WHEN EVERY SUNDAY IS "LOW SUNDAY"
Of the various names given for the Sunday after Easter (Divine Mercy Sunday, Quasimodo Sunday, Dominica in Albis) one of them is “Low Sunday”. This is properly meant as the contrast with Easter Sunday which is “High Sunday”. “Low Sunday” has also been used ironically, however, to describe the much lower attendance at Church after the surge in church-going for Easter Sunday.
An interesting article appeared in the Boston Globe on Good Friday this year, entitled Membership Plunges in US Churches over Past Twenty Years (April 19th, 2019). The news story was about a Gallup poll on church membership in the United States. According to Gallup church membership in the United States was 70% in 1999, and had been close to or higher than that figure for most of the 20th Century. At present that figure is only 50%.
Among American Catholics Church membership has dropped from 76 to 63%. Membership among American Protestants has declined in this same 20-year-period from 73 to 67%.
The polling is tracking some strong undertow currents in American life.
- Overall decline in trust in institutions in general and churches in particular.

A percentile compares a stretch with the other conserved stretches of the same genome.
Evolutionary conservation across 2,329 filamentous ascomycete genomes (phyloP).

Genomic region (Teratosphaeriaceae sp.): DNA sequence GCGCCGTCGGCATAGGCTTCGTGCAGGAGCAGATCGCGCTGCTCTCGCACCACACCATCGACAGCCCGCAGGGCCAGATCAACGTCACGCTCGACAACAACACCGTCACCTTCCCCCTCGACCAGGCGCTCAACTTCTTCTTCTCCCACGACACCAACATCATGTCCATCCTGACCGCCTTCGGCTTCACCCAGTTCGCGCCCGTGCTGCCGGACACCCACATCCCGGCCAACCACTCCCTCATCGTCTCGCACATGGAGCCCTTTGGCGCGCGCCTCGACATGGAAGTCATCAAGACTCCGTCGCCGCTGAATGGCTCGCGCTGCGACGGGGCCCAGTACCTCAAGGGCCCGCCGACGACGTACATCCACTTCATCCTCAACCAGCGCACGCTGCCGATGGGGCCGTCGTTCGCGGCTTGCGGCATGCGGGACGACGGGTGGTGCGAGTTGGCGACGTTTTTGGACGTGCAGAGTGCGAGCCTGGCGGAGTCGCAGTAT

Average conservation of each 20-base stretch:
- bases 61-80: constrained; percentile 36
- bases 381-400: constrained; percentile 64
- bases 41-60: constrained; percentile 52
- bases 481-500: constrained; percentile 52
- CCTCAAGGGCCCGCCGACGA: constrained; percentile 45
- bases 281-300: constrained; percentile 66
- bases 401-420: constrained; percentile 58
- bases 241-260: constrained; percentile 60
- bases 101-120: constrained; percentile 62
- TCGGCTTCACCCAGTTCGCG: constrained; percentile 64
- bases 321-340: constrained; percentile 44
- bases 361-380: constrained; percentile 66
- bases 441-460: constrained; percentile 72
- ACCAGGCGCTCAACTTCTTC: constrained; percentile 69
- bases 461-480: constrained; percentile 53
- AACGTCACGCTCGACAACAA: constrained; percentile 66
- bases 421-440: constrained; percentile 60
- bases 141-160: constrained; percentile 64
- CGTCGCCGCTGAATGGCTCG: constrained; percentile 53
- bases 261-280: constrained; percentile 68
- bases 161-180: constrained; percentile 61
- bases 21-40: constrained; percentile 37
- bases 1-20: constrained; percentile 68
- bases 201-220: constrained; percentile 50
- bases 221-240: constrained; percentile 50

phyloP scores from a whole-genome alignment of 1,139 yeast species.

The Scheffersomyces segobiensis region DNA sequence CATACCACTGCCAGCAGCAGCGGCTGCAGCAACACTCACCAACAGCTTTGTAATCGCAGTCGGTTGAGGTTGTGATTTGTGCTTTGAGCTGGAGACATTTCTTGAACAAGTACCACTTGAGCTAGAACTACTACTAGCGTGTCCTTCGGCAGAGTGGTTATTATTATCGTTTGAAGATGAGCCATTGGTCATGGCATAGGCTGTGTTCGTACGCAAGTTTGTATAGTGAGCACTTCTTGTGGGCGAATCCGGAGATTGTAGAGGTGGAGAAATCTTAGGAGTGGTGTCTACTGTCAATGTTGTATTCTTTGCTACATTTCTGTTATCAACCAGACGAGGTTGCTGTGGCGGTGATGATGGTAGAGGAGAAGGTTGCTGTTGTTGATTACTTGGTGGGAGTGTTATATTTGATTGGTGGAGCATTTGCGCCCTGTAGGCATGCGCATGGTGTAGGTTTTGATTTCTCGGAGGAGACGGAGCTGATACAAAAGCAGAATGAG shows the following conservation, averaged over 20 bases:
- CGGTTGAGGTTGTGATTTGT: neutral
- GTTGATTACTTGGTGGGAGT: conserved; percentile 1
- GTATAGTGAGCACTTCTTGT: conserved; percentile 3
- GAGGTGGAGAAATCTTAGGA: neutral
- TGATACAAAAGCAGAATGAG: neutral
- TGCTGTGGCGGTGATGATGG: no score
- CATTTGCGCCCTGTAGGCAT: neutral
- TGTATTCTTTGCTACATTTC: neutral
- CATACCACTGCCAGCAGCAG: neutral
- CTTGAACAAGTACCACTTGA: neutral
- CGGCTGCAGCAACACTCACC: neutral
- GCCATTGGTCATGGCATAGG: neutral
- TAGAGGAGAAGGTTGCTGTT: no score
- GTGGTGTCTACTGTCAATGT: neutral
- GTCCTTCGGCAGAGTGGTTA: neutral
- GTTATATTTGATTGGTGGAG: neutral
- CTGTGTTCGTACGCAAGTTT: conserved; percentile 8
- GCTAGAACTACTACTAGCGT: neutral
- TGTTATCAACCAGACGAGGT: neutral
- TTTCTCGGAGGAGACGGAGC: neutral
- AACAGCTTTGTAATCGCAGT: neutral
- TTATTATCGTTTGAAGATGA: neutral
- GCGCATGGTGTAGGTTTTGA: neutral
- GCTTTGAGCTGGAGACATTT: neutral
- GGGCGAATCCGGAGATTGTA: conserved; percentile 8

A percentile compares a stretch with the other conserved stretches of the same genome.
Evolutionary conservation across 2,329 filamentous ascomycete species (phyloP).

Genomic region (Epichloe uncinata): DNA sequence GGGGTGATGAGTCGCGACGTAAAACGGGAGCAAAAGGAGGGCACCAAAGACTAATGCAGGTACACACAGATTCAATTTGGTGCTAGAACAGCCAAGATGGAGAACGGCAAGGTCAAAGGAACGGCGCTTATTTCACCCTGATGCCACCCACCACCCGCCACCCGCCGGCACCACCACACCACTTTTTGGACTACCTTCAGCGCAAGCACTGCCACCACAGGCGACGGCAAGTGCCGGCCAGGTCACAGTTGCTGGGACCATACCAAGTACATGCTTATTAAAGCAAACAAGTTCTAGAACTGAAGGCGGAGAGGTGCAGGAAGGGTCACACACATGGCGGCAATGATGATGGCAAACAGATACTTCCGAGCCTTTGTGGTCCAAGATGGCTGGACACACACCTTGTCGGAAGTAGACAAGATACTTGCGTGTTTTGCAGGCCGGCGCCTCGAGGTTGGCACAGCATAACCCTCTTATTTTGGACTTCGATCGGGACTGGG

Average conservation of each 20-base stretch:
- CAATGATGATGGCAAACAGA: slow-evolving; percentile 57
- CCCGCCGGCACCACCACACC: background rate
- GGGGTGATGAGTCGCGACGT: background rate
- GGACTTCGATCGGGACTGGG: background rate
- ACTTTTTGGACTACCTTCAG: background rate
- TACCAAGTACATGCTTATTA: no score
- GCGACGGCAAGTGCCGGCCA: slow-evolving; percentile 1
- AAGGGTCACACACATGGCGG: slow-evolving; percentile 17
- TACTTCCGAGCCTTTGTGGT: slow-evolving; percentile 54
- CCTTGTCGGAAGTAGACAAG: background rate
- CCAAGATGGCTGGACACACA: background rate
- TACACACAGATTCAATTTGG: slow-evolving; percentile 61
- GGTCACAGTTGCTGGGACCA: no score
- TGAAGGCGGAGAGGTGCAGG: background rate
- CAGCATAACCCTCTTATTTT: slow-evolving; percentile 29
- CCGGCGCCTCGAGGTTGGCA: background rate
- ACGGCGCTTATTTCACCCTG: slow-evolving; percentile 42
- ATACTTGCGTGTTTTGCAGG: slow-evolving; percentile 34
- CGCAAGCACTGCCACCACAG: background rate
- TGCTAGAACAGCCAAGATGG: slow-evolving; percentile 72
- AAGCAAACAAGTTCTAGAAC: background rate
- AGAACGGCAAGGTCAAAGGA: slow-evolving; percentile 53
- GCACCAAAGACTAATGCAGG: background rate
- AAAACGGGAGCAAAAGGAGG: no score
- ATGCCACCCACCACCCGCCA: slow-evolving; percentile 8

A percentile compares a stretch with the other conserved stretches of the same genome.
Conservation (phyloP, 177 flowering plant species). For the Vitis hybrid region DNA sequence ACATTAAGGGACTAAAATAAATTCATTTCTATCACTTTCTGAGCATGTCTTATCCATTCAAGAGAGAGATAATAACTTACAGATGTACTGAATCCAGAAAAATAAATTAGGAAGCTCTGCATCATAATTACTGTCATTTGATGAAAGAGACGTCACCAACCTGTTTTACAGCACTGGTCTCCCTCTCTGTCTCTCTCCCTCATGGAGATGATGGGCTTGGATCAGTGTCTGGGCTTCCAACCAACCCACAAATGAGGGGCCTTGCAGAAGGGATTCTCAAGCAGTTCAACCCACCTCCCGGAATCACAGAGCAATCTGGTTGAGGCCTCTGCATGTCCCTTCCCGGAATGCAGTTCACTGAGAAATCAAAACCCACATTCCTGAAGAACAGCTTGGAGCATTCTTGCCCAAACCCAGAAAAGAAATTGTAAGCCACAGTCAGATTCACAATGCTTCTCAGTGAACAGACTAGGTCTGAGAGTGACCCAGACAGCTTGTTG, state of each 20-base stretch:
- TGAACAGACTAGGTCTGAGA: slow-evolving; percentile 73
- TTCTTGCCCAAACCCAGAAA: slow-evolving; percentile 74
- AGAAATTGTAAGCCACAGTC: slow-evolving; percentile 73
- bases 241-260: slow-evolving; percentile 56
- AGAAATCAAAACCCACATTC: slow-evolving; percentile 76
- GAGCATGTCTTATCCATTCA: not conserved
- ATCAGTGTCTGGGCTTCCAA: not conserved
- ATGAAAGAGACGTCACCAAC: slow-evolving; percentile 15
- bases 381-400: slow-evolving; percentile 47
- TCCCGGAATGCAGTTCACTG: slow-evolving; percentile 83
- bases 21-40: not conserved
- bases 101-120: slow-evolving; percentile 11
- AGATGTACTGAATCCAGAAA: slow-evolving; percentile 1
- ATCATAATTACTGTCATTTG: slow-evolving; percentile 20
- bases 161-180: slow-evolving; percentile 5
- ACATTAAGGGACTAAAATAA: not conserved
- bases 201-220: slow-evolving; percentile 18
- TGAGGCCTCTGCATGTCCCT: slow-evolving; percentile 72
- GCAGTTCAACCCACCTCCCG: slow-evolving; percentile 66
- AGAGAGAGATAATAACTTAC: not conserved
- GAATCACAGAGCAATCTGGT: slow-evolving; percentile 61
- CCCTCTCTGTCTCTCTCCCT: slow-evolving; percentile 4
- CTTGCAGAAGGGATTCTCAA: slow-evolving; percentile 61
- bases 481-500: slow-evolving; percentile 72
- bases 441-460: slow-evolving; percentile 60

- A replacement of an older “joiner” generation (i.e., a generation more inclined, or more socialized, to join organizations) with a younger “non-joiner” generation.
“Among Americans 65 and older, church membership in 2016-2018 averaged 64% compared to 41% among those ages 18-29.”
According to Gallup poll analyst Jeff Jones:
The challenge is clear for churches, which depend on loyal and active members to keep them open and thriving. How do they find ways to convince some of the unaffiliated religious adults in society to make a commitment to a particular house of worship of their chosen faith.
These trends are not just numbers, but play out in the reality that thousands of US churches are closing each year. Religious Americans in the future will likely be faced with fewer options for places of worship, and likely less convenient ones, which could accelerate the decline in membership even more.
Professor Scott Thomas, who teaches sociology of religion at Hartford Seminary, identifies diminished social pressure to formally join organizations as another factor behind church membership decline:
I’ve encountered many persons in churches that have attended for several years but did not officially join or become a member. This is also evident in persons switching from one congregation to another without joining any.
This poll offers plenty of “food for thought”. Scandals and the way they are publicized may offer a ready explanation for declining participation in Catholic parish life but it would seem that the real undermining factors have to do with the ones identified here in this Gallup poll, scandals or not.